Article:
Oracle 11g ships first on Linux, not Microsoft Windows

Stagnant Unix growth and increased customer demand for SQL Server may signal an Oracle-driven surge of Linux deployments and migrations later this year.

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Is Oracle Corp.'s decision to release 11g first on Linux a sign of the operating system's growing popularity in mission-critical environments, or is it a strategic play by the world's leading database provider to stymie the increased demand for Microsoft SQL Server?

According to principal analyst Noel Yuhanna at Cambridge, Mass.-based Forrester Research Inc., the answer to that question could be the latter. Customers who have already decided on Windows, for example, are a lost cause for Oracle, because Microsoft's SQL Server remains their preferred choice, he said. Combined with the stagnant growth of the Unix platform, this continued success of SQL Server on Windows may mean that Linux is Oracle's only remaining viable platform.

"What we see is that of all the various operating systems out there, only two are gaining strong adoption among enterprises: Linux and Windows," Yuhanna said. "Although Oracle database management systems [DBMS] used to dominate the Windows platform eight years ago, today it's SQL Server."

Simply put, if Linux grows, Oracle grows.
Noel Yuhanna,
principal analystForrester Research Inc.
Betting on Linux
According to Forrester, Oracle's share of the DBMS market has declined to the point where the platform has become less strategic to Oracle, Yuhanna said.

"Oracle is already betting on Linux to succeed by putting strong R&D and marketing efforts around it," Yuhanna said. "Simply put, if Linux grows, Oracle grows."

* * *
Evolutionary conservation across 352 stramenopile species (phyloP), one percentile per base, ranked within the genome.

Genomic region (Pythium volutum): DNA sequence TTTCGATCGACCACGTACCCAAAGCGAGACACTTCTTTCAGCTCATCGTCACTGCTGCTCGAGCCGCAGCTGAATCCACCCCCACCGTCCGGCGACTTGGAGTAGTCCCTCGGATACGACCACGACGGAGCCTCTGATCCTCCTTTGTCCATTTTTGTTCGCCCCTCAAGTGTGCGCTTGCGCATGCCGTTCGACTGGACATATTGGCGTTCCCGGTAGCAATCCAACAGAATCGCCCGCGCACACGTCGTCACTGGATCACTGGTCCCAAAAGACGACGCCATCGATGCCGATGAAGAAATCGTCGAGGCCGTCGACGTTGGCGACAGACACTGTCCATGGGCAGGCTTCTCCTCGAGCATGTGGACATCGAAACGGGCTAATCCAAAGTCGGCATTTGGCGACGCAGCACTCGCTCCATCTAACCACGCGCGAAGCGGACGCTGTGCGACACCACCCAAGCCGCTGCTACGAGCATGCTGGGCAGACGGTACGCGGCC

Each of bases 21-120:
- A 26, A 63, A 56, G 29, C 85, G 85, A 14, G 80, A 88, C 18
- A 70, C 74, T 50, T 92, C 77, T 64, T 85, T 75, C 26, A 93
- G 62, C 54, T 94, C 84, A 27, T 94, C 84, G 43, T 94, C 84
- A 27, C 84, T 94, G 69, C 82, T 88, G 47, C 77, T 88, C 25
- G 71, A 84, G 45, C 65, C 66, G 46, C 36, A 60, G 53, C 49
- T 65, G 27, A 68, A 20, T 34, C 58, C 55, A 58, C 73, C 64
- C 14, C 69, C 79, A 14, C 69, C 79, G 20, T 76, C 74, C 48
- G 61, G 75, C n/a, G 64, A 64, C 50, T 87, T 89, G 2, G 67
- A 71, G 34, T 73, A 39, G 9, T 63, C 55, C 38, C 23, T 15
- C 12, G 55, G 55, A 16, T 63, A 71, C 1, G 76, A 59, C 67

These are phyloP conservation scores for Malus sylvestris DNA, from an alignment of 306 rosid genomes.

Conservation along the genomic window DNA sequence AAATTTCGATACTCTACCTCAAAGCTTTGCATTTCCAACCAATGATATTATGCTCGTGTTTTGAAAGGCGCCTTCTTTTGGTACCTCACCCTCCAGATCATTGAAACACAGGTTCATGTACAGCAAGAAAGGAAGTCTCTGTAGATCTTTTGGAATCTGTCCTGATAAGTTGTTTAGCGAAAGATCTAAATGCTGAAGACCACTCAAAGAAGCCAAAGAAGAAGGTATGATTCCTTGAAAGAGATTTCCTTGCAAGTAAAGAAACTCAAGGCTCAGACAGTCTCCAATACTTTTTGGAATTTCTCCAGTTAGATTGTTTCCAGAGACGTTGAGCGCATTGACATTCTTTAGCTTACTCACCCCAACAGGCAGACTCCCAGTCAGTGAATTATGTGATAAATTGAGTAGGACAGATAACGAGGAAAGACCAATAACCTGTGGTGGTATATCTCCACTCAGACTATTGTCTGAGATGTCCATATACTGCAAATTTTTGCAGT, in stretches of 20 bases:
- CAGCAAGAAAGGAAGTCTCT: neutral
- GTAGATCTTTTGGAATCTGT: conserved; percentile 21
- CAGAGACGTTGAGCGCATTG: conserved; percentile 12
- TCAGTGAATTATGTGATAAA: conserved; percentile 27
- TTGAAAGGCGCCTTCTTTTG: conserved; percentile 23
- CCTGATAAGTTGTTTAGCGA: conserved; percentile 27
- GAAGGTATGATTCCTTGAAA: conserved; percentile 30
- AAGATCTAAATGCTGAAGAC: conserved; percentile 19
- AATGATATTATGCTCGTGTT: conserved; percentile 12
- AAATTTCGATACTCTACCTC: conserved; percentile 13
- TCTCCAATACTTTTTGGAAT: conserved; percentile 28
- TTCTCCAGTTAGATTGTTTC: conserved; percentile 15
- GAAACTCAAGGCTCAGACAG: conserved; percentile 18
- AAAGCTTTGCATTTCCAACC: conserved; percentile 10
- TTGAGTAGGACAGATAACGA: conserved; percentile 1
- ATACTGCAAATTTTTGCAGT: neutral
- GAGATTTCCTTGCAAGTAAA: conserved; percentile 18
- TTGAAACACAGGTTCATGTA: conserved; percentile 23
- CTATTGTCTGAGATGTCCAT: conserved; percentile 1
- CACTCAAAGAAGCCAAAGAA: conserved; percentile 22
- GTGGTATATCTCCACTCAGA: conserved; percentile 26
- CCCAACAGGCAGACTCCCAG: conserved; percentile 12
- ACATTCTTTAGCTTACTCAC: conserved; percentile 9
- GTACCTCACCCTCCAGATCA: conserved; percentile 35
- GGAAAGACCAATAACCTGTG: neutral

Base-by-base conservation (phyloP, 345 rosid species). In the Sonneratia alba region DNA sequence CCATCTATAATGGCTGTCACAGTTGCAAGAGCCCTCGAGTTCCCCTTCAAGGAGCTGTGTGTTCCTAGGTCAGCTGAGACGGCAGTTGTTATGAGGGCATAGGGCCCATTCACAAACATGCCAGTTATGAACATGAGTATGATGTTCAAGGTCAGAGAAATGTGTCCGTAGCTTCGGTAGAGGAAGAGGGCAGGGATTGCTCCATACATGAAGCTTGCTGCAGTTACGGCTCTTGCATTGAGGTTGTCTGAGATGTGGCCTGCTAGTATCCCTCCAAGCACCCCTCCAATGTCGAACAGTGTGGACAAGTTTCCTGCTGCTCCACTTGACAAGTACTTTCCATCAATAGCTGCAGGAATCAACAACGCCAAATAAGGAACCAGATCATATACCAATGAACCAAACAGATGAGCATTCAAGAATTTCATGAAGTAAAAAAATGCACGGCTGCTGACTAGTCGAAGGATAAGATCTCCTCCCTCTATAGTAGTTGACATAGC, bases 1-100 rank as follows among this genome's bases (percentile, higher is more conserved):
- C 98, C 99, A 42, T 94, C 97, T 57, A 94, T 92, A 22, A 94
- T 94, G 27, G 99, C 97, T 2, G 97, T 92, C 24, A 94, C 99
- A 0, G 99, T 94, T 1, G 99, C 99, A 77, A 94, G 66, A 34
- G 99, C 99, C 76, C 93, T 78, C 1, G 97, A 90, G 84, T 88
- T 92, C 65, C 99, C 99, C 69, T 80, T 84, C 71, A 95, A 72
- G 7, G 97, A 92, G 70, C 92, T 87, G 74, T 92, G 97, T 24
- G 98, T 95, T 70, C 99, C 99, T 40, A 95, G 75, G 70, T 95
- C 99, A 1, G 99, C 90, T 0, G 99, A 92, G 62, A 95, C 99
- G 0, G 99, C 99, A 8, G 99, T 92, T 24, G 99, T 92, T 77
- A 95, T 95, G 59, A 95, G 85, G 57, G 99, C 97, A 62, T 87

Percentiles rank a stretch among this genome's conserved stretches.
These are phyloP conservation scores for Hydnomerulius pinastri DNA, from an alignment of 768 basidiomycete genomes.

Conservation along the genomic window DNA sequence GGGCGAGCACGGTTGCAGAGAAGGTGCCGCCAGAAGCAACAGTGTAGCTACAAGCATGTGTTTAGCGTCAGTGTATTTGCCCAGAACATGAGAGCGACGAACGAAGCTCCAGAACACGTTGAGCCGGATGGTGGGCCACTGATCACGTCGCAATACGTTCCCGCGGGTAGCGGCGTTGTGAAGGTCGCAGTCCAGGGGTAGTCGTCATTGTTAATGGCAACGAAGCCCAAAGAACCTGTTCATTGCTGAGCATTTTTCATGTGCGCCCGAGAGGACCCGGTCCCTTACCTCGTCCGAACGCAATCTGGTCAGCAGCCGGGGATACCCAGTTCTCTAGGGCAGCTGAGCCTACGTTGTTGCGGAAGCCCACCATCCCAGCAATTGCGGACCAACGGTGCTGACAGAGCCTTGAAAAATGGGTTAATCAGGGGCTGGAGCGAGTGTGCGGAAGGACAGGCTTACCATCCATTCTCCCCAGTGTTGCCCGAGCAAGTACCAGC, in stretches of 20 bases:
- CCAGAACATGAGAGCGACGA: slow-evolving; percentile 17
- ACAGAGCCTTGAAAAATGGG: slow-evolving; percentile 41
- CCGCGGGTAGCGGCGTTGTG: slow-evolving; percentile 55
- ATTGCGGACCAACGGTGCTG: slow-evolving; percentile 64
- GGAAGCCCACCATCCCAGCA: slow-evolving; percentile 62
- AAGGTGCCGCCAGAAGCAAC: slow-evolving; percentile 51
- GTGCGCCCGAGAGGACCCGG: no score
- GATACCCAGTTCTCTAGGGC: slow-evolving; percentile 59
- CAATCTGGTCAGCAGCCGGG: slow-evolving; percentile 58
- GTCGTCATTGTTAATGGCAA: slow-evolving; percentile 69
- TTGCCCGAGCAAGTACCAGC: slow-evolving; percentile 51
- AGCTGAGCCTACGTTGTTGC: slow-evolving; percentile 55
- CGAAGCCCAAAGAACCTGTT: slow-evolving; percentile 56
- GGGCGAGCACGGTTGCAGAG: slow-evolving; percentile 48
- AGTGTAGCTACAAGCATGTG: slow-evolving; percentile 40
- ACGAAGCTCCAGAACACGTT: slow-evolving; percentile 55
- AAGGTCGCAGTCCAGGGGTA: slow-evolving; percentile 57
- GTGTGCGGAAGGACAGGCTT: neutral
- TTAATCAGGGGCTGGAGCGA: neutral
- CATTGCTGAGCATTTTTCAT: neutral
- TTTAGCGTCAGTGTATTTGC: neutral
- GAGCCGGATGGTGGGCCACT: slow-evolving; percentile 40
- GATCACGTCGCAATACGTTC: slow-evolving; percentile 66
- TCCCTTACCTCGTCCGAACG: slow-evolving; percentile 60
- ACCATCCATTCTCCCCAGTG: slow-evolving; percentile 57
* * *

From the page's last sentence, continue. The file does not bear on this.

For now the cards appear to be stacked in Oracle's favor, and Linux support may be all the database giant needs to increase its market share. Other analyst firms, including Westport, Conn.-based Saugatuck Technology Inc., see favorable trends for Linux as well. In a report made available earlier this year, the firm said that mission-critical deployments of Linux -- such as database deployments, for example -- would reach more than 50% of all data centers by the year 2011. A similar research note released in July amended the January research and pushed the watershed moment up to 2009. A Saugatuck survey due out later this year predicts that the trend will continue unabated.

When Oracle officially unveiled Oracle 11g at a press event in July, executives declined to say when support for Windows would be released. When 9g and 10g were released, Windows, Sun Solaris and HP-UX releases followed a few months later.

Oracle Vice President of Linux Engineering Wim Coekaerts said that specifics regarding the number of Oracle deployments on Linux and Windows were not available. But a report from Stamford, Conn.-based Gartner Inc. released last month found that since 2006, use of Oracle on Linux systems has grown 72%. That's a faster clip than the relational database management system (RDBMS) market's overall growth of 14.2%. Year over year, general RDBMS growth on Linux stood at 67%.

Meanwhile, a July study from Huntington, N.Y.-based BZ Research found that of all enterprises, 74.7% use SQL Server, and 54.5% use Oracle. IBM DB2 came in third, with 23.5%.

In Oracle's crosshairs?
The trend toward Microsoft SQL Server may prompt Oracle to become even more aggressive about promoting Linux.

"We have already started to see strong database migration efforts moving in favor of SQL Server on Windows," Yuhanna said, "which means that Oracle should now seriously consider acquiring Red Hat if it needs to compete head-on against Microsoft in the coming years."

It would not be the first time a major Linux distributor was floated as an Oracle acquisition target. In April 2006, SearchEnterpriseLinux.com reported that Red Hat, Novell, and even Ubuntu were prime acquisition targets for Oracle, which at the time was trying to address the rising popularity of SQL Server.

Those rumors were quashed in October, however, when Oracle announced the Unbreakable Linux support program and Oracle Linux, which is a clone of Red Hat Enterprise Linux 5 made possible by version 2 of the GNU General Public License.

Pricing for 11g will remain the same; 10g will be priced at $15,000 per processor for Oracle Database Standard Edition and $40,000 per processor for the Enterprise Edition. 10g customers can upgrade to 11g free of charge.

Email Jack Loftus with your comments and suggestions.

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